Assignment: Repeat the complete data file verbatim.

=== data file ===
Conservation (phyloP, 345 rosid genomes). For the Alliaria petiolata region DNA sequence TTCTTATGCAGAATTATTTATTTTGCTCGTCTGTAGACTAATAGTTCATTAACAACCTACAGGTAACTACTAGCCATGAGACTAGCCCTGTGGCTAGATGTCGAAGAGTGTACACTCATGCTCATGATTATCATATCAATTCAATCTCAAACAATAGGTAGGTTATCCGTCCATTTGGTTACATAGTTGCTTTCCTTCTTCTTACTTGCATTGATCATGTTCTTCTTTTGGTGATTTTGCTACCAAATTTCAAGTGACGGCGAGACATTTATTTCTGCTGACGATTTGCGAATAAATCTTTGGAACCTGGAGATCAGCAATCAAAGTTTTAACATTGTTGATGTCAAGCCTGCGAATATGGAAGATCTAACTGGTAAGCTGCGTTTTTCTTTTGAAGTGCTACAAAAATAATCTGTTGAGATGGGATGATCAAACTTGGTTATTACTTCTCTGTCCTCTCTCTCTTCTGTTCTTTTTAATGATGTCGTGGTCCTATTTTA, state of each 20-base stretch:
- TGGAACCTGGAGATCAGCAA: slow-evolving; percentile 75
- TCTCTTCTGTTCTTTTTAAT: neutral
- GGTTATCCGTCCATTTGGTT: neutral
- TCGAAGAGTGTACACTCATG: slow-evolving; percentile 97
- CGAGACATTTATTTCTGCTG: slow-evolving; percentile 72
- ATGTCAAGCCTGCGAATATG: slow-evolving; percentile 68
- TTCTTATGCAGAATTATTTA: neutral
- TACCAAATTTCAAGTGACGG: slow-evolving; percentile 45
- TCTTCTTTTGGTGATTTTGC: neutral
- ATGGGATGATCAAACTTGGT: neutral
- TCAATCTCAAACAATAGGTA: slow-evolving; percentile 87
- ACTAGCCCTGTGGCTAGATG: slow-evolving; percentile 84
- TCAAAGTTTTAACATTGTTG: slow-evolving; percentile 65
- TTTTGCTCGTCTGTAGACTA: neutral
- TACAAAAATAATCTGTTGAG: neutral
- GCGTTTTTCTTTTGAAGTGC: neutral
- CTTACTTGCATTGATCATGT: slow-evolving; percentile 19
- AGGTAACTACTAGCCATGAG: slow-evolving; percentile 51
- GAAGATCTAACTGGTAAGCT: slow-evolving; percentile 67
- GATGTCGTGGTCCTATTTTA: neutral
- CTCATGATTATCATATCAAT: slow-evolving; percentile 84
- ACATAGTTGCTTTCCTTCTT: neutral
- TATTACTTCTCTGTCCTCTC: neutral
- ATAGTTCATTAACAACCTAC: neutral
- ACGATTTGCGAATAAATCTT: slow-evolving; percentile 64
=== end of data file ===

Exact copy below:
Conservation (phyloP, 345 rosid genomes). For the Alliaria petiolata region DNA sequence TTCTTATGCAGAATTATTTATTTTGCTCGTCTGTAGACTAATAGTTCATTAACAACCTACAGGTAACTACTAGCCATGAGACTAGCCCTGTGGCTAGATGTCGAAGAGTGTACACTCATGCTCATGATTATCATATCAATTCAATCTCAAACAATAGGTAGGTTATCCGTCCATTTGGTTACATAGTTGCTTTCCTTCTTCTTACTTGCATTGATCATGTTCTTCTTTTGGTGATTTTGCTACCAAATTTCAAGTGACGGCGAGACATTTATTTCTGCTGACGATTTGCGAATAAATCTTTGGAACCTGGAGATCAGCAATCAAAGTTTTAACATTGTTGATGTCAAGCCTGCGAATATGGAAGATCTAACTGGTAAGCTGCGTTTTTCTTTTGAAGTGCTACAAAAATAATCTGTTGAGATGGGATGATCAAACTTGGTTATTACTTCTCTGTCCTCTCTCTCTTCTGTTCTTTTTAATGATGTCGTGGTCCTATTTTA, state of each 20-base stretch:
- TGGAACCTGGAGATCAGCAA: slow-evolving; percentile 75
- TCTCTTCTGTTCTTTTTAAT: neutral
- GGTTATCCGTCCATTTGGTT: neutral
- TCGAAGAGTGTACACTCATG: slow-evolving; percentile 97
- CGAGACATTTATTTCTGCTG: slow-evolving; percentile 72
- ATGTCAAGCCTGCGAATATG: slow-evolving; percentile 68
- TTCTTATGCAGAATTATTTA: neutral
- TACCAAATTTCAAGTGACGG: slow-evolving; percentile 45
- TCTTCTTTTGGTGATTTTGC: neutral
- ATGGGATGATCAAACTTGGT: neutral
- TCAATCTCAAACAATAGGTA: slow-evolving; percentile 87
- ACTAGCCCTGTGGCTAGATG: slow-evolving; percentile 84
- TCAAAGTTTTAACATTGTTG: slow-evolving; percentile 65
- TTTTGCTCGTCTGTAGACTA: neutral
- TACAAAAATAATCTGTTGAG: neutral
- GCGTTTTTCTTTTGAAGTGC: neutral
- CTTACTTGCATTGATCATGT: slow-evolving; percentile 19
- AGGTAACTACTAGCCATGAG: slow-evolving; percentile 51
- GAAGATCTAACTGGTAAGCT: slow-evolving; percentile 67
- GATGTCGTGGTCCTATTTTA: neutral
- CTCATGATTATCATATCAAT: slow-evolving; percentile 84
- ACATAGTTGCTTTCCTTCTT: neutral
- TATTACTTCTCTGTCCTCTC: neutral
- ATAGTTCATTAACAACCTAC: neutral
- ACGATTTGCGAATAAATCTT: slow-evolving; percentile 64